If I have a plot of current ($y$ axis) against 1/Resistance ($x$ axis). The circuit it is measured from is a simply 2 resistors connected in parallel to battery, where the potential across the ...
Jonathan.'s user avatar
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19 votes
6 answers
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Is the harmonic oscillator potential unique in having equally spaced discrete energy levels?

I was wondering if the good old quadratic potential was the only potential with equally spaced eigenvalues. Obviously you can construct others, such as a potential that is infinite in some places and ...
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Reflectionless potentials in quantum mechanics

Scattering on potential $$V(x) = -\frac{(\hbar a)^2}{m}\text{sech}^2(ax)$$ with 1D equation of Schrodinger is famous problem. It is dealt with in Problem 2.48 of Griffiths book or online here. It is ...
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4 answers
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Force as gradient of scalar potential energy

My text book reads If a particle is acted upon by the forces which are conservative; that is, if the forces are derivable from a scalar potential energy function in manner $ F=-\nabla V $. I was ...
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Is there any potential associated with magnetism?

Can anybody please tell me if magnetism is a conservative force or if there is a field associated with it? How to reason? One thing I know is that the work done by a magnetic force is equal to $0$.
Amogh's user avatar
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How can there be a voltage across an inductor if the voltage through any conductor is zero?

It's commonly taught that the electric field in a conductive material is zero. Hence the voltage through a perfectly conductive material is zero. I however when learning about inductors in physics ...
Nathan Rotta's user avatar
7 votes
3 answers
9k views

Capacitance of a single charged plate?

Lets say we have a single plate that has a charge of $+Q$ on it. A plate with charge $-Q$ is infinite distance away. Will the plate with $+Q$ have a capacitance associated with it? Why or why not? I ...
John Burgerman's user avatar
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3 answers
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Is electric potential always continuous?

In electromagnetism, we say that any conservative electric field $\vec{E}(\vec{r})$ is associated to a scalar potential $V(\vec{r})$ such that $\vec{E}(\vec{r}) = -\nabla V(\vec{r})$. If the electric ...
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Particle in infinite potential well which is doubled in size at $t_0$

I am currently studying for an exam in Quantum Mechanics and came across a solution to a problem I have trouble with understanding. The Problem: A Particle sits in an infinite potential well ...
user20486's user avatar
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3 answers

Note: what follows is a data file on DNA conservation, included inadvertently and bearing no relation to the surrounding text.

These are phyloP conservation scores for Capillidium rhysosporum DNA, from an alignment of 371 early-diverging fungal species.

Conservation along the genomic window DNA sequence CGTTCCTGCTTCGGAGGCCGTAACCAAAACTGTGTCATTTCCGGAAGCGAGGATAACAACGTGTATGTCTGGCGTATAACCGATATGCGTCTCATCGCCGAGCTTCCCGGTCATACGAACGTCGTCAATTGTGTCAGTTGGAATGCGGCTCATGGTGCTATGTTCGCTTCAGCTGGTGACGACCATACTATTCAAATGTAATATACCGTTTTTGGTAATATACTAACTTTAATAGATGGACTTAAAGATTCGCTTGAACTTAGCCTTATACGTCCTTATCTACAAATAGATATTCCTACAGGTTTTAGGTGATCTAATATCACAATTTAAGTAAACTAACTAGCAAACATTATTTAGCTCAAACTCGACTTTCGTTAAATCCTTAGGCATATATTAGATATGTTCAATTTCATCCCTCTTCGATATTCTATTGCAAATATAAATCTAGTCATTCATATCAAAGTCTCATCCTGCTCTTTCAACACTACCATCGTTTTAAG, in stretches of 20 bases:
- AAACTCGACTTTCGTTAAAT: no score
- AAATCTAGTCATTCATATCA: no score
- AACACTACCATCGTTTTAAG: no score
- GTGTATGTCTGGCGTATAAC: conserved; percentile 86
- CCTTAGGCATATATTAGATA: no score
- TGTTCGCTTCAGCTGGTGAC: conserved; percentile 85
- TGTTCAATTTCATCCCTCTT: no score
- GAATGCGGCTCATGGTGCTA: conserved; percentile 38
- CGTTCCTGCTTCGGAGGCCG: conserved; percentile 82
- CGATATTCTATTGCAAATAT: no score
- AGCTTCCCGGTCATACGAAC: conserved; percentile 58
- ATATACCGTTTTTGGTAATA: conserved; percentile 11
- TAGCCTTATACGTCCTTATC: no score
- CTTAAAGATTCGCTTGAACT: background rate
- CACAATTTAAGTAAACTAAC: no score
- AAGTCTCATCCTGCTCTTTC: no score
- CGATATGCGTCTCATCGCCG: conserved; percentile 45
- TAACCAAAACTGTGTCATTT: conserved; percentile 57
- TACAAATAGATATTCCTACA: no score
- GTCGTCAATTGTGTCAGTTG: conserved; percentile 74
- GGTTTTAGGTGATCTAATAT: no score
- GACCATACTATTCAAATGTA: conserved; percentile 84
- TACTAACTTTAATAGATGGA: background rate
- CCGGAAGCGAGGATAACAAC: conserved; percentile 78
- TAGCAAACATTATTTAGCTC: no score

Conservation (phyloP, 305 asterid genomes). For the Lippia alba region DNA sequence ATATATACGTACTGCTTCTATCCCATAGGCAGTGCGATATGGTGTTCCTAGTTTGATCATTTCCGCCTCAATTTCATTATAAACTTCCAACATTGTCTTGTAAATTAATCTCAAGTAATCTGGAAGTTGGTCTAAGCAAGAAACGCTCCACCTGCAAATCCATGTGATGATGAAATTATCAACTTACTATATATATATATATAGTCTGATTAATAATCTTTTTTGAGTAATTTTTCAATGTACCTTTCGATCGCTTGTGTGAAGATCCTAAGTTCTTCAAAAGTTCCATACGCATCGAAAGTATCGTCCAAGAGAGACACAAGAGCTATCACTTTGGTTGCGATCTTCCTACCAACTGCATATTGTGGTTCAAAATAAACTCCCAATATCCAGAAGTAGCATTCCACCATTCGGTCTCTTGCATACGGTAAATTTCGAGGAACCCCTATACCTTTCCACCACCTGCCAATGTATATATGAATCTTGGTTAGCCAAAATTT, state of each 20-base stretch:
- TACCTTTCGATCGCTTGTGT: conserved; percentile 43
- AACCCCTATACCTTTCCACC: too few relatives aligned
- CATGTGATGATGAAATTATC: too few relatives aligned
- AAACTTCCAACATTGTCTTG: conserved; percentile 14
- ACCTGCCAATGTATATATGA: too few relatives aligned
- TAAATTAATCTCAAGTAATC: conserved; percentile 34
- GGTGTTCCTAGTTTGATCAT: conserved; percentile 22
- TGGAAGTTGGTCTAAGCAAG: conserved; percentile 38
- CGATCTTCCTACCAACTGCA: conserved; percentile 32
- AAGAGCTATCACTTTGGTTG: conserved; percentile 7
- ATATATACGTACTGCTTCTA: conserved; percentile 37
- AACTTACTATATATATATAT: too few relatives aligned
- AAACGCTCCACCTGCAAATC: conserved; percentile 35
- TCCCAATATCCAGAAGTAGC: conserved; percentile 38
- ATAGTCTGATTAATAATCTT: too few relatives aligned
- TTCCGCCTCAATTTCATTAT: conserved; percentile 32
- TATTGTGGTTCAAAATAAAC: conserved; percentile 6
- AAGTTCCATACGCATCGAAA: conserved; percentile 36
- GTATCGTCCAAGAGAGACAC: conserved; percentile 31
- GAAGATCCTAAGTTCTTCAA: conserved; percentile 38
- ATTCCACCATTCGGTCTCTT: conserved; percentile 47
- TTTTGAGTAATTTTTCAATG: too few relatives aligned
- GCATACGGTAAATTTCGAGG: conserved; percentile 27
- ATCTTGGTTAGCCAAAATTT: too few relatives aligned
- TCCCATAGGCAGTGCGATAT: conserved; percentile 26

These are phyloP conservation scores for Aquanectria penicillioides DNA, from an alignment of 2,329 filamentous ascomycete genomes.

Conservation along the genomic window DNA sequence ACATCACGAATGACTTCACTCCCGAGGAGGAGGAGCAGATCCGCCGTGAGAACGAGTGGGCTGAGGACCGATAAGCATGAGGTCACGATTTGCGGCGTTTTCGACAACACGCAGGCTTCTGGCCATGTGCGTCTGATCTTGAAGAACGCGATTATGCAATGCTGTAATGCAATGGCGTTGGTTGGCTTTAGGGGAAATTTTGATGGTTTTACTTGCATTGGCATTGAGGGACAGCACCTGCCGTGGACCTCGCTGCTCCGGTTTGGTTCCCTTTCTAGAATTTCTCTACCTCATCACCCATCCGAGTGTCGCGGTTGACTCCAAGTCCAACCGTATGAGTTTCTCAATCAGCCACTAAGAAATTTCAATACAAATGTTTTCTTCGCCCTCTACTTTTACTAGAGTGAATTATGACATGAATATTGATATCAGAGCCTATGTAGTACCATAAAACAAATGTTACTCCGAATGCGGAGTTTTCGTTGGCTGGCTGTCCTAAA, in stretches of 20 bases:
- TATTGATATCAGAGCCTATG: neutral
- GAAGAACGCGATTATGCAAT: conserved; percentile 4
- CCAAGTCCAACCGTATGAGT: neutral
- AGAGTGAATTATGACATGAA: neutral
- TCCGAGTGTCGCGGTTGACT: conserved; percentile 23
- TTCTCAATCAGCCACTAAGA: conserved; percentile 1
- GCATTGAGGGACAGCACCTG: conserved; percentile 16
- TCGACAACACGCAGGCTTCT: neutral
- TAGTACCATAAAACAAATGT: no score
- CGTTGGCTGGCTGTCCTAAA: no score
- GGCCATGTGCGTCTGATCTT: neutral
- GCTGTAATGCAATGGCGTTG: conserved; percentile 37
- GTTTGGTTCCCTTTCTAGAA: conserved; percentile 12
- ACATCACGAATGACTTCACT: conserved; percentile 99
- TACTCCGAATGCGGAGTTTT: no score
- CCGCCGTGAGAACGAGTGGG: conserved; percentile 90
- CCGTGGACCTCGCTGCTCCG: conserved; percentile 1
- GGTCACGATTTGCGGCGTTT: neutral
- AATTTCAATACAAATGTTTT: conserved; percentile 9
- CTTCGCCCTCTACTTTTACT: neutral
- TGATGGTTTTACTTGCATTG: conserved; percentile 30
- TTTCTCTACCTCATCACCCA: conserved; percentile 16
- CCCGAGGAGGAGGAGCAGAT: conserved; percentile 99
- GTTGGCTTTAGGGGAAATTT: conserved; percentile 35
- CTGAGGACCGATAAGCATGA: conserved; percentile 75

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Higher order derivatives - Equation of motion

One possible starting point to create a physical theory is the Lagrangian $L$. There we assume that the variation of the action $\delta S = \delta \int_{-\infty}^\infty dt \ L = 0$. In classical ...
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Point charge potential (sign problem)

I'm a bit embarrassed, but I'm not able to compute the electric potential at point $P$ (at a distance $R$ from the origin) generated by a positive unitary point charge in the origin with the right ...
wiso's user avatar
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2 answers
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How to calculate eccentricity of a planet via energy?

The relative distance of a planet moving around the sun is found to be: $$r(\varphi) = \dfrac{\kappa}{1+\varepsilon\,\cos(\varphi)} \quad \text{where} \quad \kappa = \dfrac{L^2}{G\,{m_p}^2\,m_s} \quad ...
Leon's user avatar
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20 votes
7 answers
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Why does a Resistor cause a potential drop?

I need to know the underlying physics of what exactly happens different with the electric field in the resistor than in superconducting wires. Why is it that when I connect a resistor, potential drops ...
Silver's user avatar
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16 votes
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Bound states of the $V(x)=\pm \delta'^{(n)}(x)$ potential?

The $\delta(x)$ Dirac delta is not the only "point-supported" potential that we can integrate; in principle all their derivatives $\delta', \delta'', ...$ exist also, do they? If yes, can we look for ...
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How can the electric potential be zero at a point where the electric field isn't, if that field can give a test charge kinetic energy?

Say we have 2 charges set up like above. Why is $V_3=0$ ? I can understand mathematically that the scalars fields cancel out, but I don't understand it physically. If I place a positive charge in ...
John Hon's user avatar
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13 votes
6 answers
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Why is the electric field perpendicular to every point on the surface of a conductor?

I am reading Berkeley Physics Course, Volume 2 (Electricity and Magnetism by Edward M. Purcell). I am in chapter $3$, page $92$, and the book discusses conductors. The following is from the book: ...